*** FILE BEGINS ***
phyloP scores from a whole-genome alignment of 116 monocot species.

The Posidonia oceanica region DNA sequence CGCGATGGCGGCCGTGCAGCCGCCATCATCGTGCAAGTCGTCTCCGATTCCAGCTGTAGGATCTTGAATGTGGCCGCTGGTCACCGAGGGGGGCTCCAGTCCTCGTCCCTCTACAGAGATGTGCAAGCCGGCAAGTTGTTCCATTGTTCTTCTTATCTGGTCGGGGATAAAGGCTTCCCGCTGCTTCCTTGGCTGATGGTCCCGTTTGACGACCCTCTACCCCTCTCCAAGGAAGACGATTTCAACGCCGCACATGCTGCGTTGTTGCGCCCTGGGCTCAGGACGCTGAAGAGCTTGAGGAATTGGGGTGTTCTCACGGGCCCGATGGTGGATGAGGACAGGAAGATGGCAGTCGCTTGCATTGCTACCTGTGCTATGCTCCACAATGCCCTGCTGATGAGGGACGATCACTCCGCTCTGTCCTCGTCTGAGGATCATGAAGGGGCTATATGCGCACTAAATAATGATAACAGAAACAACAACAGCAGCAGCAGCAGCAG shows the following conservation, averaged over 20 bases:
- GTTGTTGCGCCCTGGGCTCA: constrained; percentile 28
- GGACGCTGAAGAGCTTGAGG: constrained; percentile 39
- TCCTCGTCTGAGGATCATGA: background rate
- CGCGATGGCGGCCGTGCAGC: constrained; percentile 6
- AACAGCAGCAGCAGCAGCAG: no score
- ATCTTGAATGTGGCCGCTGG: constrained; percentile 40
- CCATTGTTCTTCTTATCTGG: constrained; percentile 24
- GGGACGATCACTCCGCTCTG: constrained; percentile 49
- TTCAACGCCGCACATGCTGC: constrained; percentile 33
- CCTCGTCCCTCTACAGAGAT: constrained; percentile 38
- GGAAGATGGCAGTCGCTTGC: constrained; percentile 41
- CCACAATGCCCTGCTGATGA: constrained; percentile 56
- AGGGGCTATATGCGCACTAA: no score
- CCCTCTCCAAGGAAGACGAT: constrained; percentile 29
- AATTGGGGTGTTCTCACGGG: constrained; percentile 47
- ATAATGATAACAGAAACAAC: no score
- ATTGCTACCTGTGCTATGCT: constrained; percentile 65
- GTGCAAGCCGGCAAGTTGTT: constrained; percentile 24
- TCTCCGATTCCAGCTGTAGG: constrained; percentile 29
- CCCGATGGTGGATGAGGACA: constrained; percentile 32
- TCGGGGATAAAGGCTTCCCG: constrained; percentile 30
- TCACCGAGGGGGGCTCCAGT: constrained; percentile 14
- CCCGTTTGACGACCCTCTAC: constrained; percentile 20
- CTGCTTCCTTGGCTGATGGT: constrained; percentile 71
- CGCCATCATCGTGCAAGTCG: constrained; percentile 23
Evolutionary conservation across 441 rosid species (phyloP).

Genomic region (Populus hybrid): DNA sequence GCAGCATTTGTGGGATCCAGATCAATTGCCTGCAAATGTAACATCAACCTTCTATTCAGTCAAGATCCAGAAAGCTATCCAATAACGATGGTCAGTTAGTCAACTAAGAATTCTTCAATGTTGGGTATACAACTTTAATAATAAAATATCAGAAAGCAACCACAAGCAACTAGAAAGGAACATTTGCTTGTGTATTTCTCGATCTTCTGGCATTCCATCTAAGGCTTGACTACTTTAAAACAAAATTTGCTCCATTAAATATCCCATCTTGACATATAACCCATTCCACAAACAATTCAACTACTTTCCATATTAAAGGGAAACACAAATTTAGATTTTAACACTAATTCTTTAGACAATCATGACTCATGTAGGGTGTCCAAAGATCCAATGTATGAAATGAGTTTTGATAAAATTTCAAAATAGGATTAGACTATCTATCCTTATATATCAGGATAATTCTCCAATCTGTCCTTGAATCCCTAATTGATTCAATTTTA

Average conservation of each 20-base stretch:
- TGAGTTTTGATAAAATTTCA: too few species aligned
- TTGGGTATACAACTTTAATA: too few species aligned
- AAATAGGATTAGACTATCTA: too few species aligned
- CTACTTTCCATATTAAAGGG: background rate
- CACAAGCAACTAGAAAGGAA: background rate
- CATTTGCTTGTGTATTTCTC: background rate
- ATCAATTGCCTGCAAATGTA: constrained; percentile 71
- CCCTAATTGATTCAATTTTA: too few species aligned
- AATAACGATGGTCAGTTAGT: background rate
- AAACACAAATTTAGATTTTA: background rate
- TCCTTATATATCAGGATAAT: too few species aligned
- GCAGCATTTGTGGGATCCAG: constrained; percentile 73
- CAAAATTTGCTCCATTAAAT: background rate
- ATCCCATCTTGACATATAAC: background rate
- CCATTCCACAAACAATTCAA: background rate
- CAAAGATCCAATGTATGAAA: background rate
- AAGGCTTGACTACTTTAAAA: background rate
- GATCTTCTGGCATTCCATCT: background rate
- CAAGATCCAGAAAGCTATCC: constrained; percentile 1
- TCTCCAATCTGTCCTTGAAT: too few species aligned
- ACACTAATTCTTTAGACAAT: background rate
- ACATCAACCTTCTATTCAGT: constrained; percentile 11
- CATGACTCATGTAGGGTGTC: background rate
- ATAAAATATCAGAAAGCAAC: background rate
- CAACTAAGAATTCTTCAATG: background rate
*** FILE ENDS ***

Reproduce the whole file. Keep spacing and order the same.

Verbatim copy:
phyloP scores from a whole-genome alignment of 116 monocot species.

The Posidonia oceanica region DNA sequence CGCGATGGCGGCCGTGCAGCCGCCATCATCGTGCAAGTCGTCTCCGATTCCAGCTGTAGGATCTTGAATGTGGCCGCTGGTCACCGAGGGGGGCTCCAGTCCTCGTCCCTCTACAGAGATGTGCAAGCCGGCAAGTTGTTCCATTGTTCTTCTTATCTGGTCGGGGATAAAGGCTTCCCGCTGCTTCCTTGGCTGATGGTCCCGTTTGACGACCCTCTACCCCTCTCCAAGGAAGACGATTTCAACGCCGCACATGCTGCGTTGTTGCGCCCTGGGCTCAGGACGCTGAAGAGCTTGAGGAATTGGGGTGTTCTCACGGGCCCGATGGTGGATGAGGACAGGAAGATGGCAGTCGCTTGCATTGCTACCTGTGCTATGCTCCACAATGCCCTGCTGATGAGGGACGATCACTCCGCTCTGTCCTCGTCTGAGGATCATGAAGGGGCTATATGCGCACTAAATAATGATAACAGAAACAACAACAGCAGCAGCAGCAGCAG shows the following conservation, averaged over 20 bases:
- GTTGTTGCGCCCTGGGCTCA: constrained; percentile 28
- GGACGCTGAAGAGCTTGAGG: constrained; percentile 39
- TCCTCGTCTGAGGATCATGA: background rate
- CGCGATGGCGGCCGTGCAGC: constrained; percentile 6
- AACAGCAGCAGCAGCAGCAG: no score
- ATCTTGAATGTGGCCGCTGG: constrained; percentile 40
- CCATTGTTCTTCTTATCTGG: constrained; percentile 24
- GGGACGATCACTCCGCTCTG: constrained; percentile 49
- TTCAACGCCGCACATGCTGC: constrained; percentile 33
- CCTCGTCCCTCTACAGAGAT: constrained; percentile 38
- GGAAGATGGCAGTCGCTTGC: constrained; percentile 41
- CCACAATGCCCTGCTGATGA: constrained; percentile 56
- AGGGGCTATATGCGCACTAA: no score
- CCCTCTCCAAGGAAGACGAT: constrained; percentile 29
- AATTGGGGTGTTCTCACGGG: constrained; percentile 47
- ATAATGATAACAGAAACAAC: no score
- ATTGCTACCTGTGCTATGCT: constrained; percentile 65
- GTGCAAGCCGGCAAGTTGTT: constrained; percentile 24
- TCTCCGATTCCAGCTGTAGG: constrained; percentile 29
- CCCGATGGTGGATGAGGACA: constrained; percentile 32
- TCGGGGATAAAGGCTTCCCG: constrained; percentile 30
- TCACCGAGGGGGGCTCCAGT: constrained; percentile 14
- CCCGTTTGACGACCCTCTAC: constrained; percentile 20
- CTGCTTCCTTGGCTGATGGT: constrained; percentile 71
- CGCCATCATCGTGCAAGTCG: constrained; percentile 23
Evolutionary conservation across 441 rosid species (phyloP).

Genomic region (Populus hybrid): DNA sequence GCAGCATTTGTGGGATCCAGATCAATTGCCTGCAAATGTAACATCAACCTTCTATTCAGTCAAGATCCAGAAAGCTATCCAATAACGATGGTCAGTTAGTCAACTAAGAATTCTTCAATGTTGGGTATACAACTTTAATAATAAAATATCAGAAAGCAACCACAAGCAACTAGAAAGGAACATTTGCTTGTGTATTTCTCGATCTTCTGGCATTCCATCTAAGGCTTGACTACTTTAAAACAAAATTTGCTCCATTAAATATCCCATCTTGACATATAACCCATTCCACAAACAATTCAACTACTTTCCATATTAAAGGGAAACACAAATTTAGATTTTAACACTAATTCTTTAGACAATCATGACTCATGTAGGGTGTCCAAAGATCCAATGTATGAAATGAGTTTTGATAAAATTTCAAAATAGGATTAGACTATCTATCCTTATATATCAGGATAATTCTCCAATCTGTCCTTGAATCCCTAATTGATTCAATTTTA

Average conservation of each 20-base stretch:
- TGAGTTTTGATAAAATTTCA: too few species aligned
- TTGGGTATACAACTTTAATA: too few species aligned
- AAATAGGATTAGACTATCTA: too few species aligned
- CTACTTTCCATATTAAAGGG: background rate
- CACAAGCAACTAGAAAGGAA: background rate
- CATTTGCTTGTGTATTTCTC: background rate
- ATCAATTGCCTGCAAATGTA: constrained; percentile 71
- CCCTAATTGATTCAATTTTA: too few species aligned
- AATAACGATGGTCAGTTAGT: background rate
- AAACACAAATTTAGATTTTA: background rate
- TCCTTATATATCAGGATAAT: too few species aligned
- GCAGCATTTGTGGGATCCAG: constrained; percentile 73
- CAAAATTTGCTCCATTAAAT: background rate
- ATCCCATCTTGACATATAAC: background rate
- CCATTCCACAAACAATTCAA: background rate
- CAAAGATCCAATGTATGAAA: background rate
- AAGGCTTGACTACTTTAAAA: background rate
- GATCTTCTGGCATTCCATCT: background rate
- CAAGATCCAGAAAGCTATCC: constrained; percentile 1
- TCTCCAATCTGTCCTTGAAT: too few species aligned
- ACACTAATTCTTTAGACAAT: background rate
- ACATCAACCTTCTATTCAGT: constrained; percentile 11
- CATGACTCATGTAGGGTGTC: background rate
- ATAAAATATCAGAAAGCAAC: background rate
- CAACTAAGAATTCTTCAATG: background rate